Discourse and Listening
Thinking Together – the discourse format is dedicated to exploring the phenomenon of time in its socio-political, philosophical and artistic dimensions.
Consisting of lectures, workshops, public talks and experimental settings, the project provides time and space to reflect current time-related issues together with international guests from the fields of philosophy, political and social science, cultural studies, computer and neuroscience as well as music, dance, performance and visual art.
Thinking Together 2020
Of Time Immemorial
“We who are trained by the Holy Scriptures to the knowledge of truth, do know both the beginning and end of the world.”
Lactantius (c. 250 – c. 320)
Thinking Together 2020 looks at a simple and powerful idea: the beginning of the world and indeed time itself. So common and naturalised is this notion, that its particularity, even strangeness, often goes unnoticed.
Across times, geographies, and cultures, humans have tried to account for that which we cannot know. Whether creation myths, scientific theories or other cosmogonies – they are governing narratives that not only construct ideas of an origin on a large temporal scale, they also determine our imaginaries, and the way in which we relate to the present and future. These stories contain and reveal their inventors’ relation to the world, their philosophies, desires, assumptions, imaginaries, as well as their politics. And they set boundaries in turn. A world that purportedly has a beginning and an end is a fundamentally different place to inhabit than a world that moves in never-ending cycles of change. The humans inhabiting these respective worlds think, feel, dream and act differently. What asks for our attention is the politics behind the idea that time has a beginning.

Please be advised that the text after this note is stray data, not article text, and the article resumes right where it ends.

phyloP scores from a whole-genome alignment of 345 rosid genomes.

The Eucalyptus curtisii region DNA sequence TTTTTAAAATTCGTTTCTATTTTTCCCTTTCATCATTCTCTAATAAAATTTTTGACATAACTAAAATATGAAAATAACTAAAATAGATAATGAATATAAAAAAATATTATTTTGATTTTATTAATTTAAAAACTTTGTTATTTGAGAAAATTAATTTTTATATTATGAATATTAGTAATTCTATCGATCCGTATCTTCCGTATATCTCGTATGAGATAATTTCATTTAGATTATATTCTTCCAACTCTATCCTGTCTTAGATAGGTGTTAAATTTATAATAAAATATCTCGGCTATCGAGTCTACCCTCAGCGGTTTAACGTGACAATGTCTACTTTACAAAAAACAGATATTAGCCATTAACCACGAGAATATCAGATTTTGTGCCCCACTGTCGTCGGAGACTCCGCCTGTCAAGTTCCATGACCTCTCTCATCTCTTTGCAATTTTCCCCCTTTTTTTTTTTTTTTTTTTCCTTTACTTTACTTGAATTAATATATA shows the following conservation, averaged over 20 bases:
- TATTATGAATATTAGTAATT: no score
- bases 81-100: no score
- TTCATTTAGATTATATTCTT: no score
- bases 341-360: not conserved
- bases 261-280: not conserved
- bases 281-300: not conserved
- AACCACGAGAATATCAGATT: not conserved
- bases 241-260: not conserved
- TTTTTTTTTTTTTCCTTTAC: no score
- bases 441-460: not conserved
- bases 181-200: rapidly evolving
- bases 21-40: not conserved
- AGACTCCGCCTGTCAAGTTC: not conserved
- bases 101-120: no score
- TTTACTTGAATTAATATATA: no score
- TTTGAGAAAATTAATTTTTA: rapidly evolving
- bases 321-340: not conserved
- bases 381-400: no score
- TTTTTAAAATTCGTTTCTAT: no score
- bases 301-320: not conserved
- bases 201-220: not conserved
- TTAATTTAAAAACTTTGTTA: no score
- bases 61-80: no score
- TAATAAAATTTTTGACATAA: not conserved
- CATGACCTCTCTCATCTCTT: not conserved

Within a global and transhistoric landscape of such narratives, the Judeo-Christian cosmogony stands out in its obsession with constructing a knowable and computable beginning of the world and of time. While early Christianity strived for state power, it was essential for it to claim knowledge and control over time – its beginning as much as its end. Thus grew the vision and experience of a world with an expiry date: the very world Western culture and its mode of living has created.
Looking at different ideas and notions of beginning – and of the absence thereof – sharpens our view of the present. “Of Time Immemorial” is an invitation to think time and origin differently – and thereby open present practices for possible futures.
The guests of Thinking Together 2020 from Bolivia, Peru, Chile, China, India, Europe and the US bring to the table highly diverse knowledge, insights and ways of living.
On day one, 21 March, the Thinking Together Conference will outline perspectives on the questions described above. Day two, 22 March, is dedicated to a free-floating conversation with guests and audiences. From 23 to 27 March, Thinking Together will propose different workshop formats.